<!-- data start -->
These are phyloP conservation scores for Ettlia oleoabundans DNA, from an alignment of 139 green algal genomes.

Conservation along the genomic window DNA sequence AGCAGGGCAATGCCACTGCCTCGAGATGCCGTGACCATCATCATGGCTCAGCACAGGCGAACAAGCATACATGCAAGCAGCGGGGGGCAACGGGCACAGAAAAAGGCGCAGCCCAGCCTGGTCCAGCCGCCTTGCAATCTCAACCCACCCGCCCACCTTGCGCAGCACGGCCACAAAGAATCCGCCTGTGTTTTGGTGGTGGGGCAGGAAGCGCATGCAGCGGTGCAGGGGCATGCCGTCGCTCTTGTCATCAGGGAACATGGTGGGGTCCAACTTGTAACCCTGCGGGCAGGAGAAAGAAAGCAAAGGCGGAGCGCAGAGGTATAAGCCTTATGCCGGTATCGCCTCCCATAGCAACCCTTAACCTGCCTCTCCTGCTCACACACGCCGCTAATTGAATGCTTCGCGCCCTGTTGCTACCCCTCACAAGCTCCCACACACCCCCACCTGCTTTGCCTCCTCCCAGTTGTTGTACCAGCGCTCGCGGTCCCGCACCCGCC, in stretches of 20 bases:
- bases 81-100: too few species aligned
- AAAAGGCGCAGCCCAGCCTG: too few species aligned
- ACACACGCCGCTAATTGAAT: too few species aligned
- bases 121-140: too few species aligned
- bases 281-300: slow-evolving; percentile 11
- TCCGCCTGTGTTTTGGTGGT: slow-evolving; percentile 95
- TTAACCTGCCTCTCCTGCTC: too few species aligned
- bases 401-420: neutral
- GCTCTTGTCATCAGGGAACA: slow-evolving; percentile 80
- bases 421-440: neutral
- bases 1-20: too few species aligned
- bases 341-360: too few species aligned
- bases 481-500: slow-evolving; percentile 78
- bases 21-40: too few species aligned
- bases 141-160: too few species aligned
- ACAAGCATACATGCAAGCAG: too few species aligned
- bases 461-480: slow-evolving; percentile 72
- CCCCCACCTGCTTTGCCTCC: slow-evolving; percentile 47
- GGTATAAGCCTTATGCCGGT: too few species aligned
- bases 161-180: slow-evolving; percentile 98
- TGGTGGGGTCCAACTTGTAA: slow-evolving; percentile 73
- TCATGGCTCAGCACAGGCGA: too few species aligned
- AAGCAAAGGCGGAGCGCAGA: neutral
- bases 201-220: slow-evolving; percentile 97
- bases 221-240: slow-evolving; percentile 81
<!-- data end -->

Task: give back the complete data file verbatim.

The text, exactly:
These are phyloP conservation scores for Ettlia oleoabundans DNA, from an alignment of 139 green algal genomes.

Conservation along the genomic window DNA sequence AGCAGGGCAATGCCACTGCCTCGAGATGCCGTGACCATCATCATGGCTCAGCACAGGCGAACAAGCATACATGCAAGCAGCGGGGGGCAACGGGCACAGAAAAAGGCGCAGCCCAGCCTGGTCCAGCCGCCTTGCAATCTCAACCCACCCGCCCACCTTGCGCAGCACGGCCACAAAGAATCCGCCTGTGTTTTGGTGGTGGGGCAGGAAGCGCATGCAGCGGTGCAGGGGCATGCCGTCGCTCTTGTCATCAGGGAACATGGTGGGGTCCAACTTGTAACCCTGCGGGCAGGAGAAAGAAAGCAAAGGCGGAGCGCAGAGGTATAAGCCTTATGCCGGTATCGCCTCCCATAGCAACCCTTAACCTGCCTCTCCTGCTCACACACGCCGCTAATTGAATGCTTCGCGCCCTGTTGCTACCCCTCACAAGCTCCCACACACCCCCACCTGCTTTGCCTCCTCCCAGTTGTTGTACCAGCGCTCGCGGTCCCGCACCCGCC, in stretches of 20 bases:
- bases 81-100: too few species aligned
- AAAAGGCGCAGCCCAGCCTG: too few species aligned
- ACACACGCCGCTAATTGAAT: too few species aligned
- bases 121-140: too few species aligned
- bases 281-300: slow-evolving; percentile 11
- TCCGCCTGTGTTTTGGTGGT: slow-evolving; percentile 95
- TTAACCTGCCTCTCCTGCTC: too few species aligned
- bases 401-420: neutral
- GCTCTTGTCATCAGGGAACA: slow-evolving; percentile 80
- bases 421-440: neutral
- bases 1-20: too few species aligned
- bases 341-360: too few species aligned
- bases 481-500: slow-evolving; percentile 78
- bases 21-40: too few species aligned
- bases 141-160: too few species aligned
- ACAAGCATACATGCAAGCAG: too few species aligned
- bases 461-480: slow-evolving; percentile 72
- CCCCCACCTGCTTTGCCTCC: slow-evolving; percentile 47
- GGTATAAGCCTTATGCCGGT: too few species aligned
- bases 161-180: slow-evolving; percentile 98
- TGGTGGGGTCCAACTTGTAA: slow-evolving; percentile 73
- TCATGGCTCAGCACAGGCGA: too few species aligned
- AAGCAAAGGCGGAGCGCAGA: neutral
- bases 201-220: slow-evolving; percentile 97
- bases 221-240: slow-evolving; percentile 81